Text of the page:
Targeted disruption of leucine-rich repeat kinase 1 but not leucine-rich repeat kinase 2 in mice causes severe osteopetrosis


  • Additional Supporting Information may be found in the online version of this article.

Address correspondence to: Subburaman Mohan, PhD, Musculoskeletal Disease Center, Jerry L Pettis VA Medical Center, 11201 Benton Street, Loma Linda, CA 92357, USA. E-mail:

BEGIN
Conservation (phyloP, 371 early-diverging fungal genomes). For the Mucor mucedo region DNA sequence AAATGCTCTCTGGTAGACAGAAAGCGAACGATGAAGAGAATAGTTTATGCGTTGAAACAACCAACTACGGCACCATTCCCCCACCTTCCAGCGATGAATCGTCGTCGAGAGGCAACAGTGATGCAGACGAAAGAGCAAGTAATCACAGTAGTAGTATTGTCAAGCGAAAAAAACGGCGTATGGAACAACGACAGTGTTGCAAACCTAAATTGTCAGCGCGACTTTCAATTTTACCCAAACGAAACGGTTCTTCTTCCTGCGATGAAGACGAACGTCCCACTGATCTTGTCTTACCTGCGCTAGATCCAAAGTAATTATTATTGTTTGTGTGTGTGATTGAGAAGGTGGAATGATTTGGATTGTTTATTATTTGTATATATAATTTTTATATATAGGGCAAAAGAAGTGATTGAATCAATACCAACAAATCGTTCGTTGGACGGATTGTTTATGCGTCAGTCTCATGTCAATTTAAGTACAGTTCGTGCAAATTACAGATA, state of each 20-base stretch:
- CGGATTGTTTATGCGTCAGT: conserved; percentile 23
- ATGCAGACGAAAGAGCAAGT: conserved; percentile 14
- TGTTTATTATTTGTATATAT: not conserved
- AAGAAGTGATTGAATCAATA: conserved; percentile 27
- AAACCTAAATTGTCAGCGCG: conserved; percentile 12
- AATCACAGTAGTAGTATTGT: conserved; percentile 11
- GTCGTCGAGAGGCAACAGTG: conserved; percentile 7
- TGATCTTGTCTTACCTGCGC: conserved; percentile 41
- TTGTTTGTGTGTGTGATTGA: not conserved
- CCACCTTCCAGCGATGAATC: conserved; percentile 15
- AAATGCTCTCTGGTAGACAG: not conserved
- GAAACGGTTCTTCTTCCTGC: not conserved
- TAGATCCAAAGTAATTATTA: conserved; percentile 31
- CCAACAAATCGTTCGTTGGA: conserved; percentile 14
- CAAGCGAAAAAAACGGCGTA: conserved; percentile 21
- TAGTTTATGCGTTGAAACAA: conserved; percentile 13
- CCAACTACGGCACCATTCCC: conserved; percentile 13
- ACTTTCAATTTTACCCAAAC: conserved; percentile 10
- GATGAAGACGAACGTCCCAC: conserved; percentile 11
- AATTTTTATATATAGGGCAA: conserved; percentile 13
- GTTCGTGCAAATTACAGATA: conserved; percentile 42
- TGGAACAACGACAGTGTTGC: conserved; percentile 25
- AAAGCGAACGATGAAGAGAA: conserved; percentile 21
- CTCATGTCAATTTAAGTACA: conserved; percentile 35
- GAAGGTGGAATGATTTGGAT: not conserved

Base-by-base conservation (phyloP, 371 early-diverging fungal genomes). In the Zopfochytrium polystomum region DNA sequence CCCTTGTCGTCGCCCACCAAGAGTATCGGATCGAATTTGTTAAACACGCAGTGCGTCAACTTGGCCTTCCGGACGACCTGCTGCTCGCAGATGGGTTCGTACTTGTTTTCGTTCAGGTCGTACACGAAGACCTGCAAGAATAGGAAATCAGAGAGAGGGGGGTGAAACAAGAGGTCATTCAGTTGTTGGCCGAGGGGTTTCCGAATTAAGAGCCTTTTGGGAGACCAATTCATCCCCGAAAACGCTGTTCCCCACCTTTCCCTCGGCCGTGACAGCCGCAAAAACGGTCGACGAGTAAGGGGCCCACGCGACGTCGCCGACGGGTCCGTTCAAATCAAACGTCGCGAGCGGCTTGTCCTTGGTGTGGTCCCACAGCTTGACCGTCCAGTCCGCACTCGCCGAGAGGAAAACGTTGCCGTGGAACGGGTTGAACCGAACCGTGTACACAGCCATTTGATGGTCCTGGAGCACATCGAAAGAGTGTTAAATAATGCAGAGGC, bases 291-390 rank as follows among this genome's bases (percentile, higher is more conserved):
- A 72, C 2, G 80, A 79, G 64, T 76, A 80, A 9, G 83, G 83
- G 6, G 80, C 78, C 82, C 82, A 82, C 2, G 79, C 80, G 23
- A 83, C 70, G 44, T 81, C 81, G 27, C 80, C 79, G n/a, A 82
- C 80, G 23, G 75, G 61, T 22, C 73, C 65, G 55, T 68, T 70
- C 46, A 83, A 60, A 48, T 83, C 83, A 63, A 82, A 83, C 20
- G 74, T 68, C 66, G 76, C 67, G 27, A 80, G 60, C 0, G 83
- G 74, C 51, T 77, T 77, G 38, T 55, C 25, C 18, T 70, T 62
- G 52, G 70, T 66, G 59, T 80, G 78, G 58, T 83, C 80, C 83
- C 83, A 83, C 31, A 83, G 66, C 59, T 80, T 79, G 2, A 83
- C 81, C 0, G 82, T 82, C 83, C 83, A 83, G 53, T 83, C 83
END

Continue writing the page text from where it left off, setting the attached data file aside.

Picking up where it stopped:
To assess the roles of Lrrk1 and Lrrk2, we examined skeletal phenotypes in Lrrk1 and Lrrk2 knockout (KO) mice. Lrrk1 KO mice exhibit severe osteopetrosis caused by dysfunction of multinucleated osteoclasts, reduced bone resorption in endocortical and trabecular regions, and increased bone mineralization. Lrrk1 KO mice have lifelong accumulation of bone and respond normally to the anabolic actions of teriparatide treatment, but are resistant to ovariectomy-induced bone boss. Precursors derived from Lrrk1 KO mice differentiate into multinucleated cells in response to macrophage colony-stimulating factor (M-CSF)/receptor activator of NF-κB ligand (RANKL) treatment, but these cells fail to form peripheral sealing zones and ruffled borders, and fail to resorb bone. The phosphorylation of cellular Rous sarcoma oncogene (c-Src) at Tyr-527 is significantly elevated whereas at Tyr-416 is decreased in Lrrk1-deficient osteoclasts. The defective osteoclast function is partially rescued by overexpression of the constitutively active form of Y527F c-Src. Immunoprecipitation assays in osteoclasts detected a physical interaction of Lrrk1 with C-terminal Src kinase (Csk). Lrrk2 KO mice do not show obvious bone phenotypes. Precursors derived from Lrrk2 KO mice differentiate into functional multinucleated osteoclasts. Our finding of osteopetrosis in Lrrk1 KO mice provides convincing evidence that Lrrk1 plays a critical role in negative regulation of bone mass in part through modulating the c-Src signaling pathway in mice.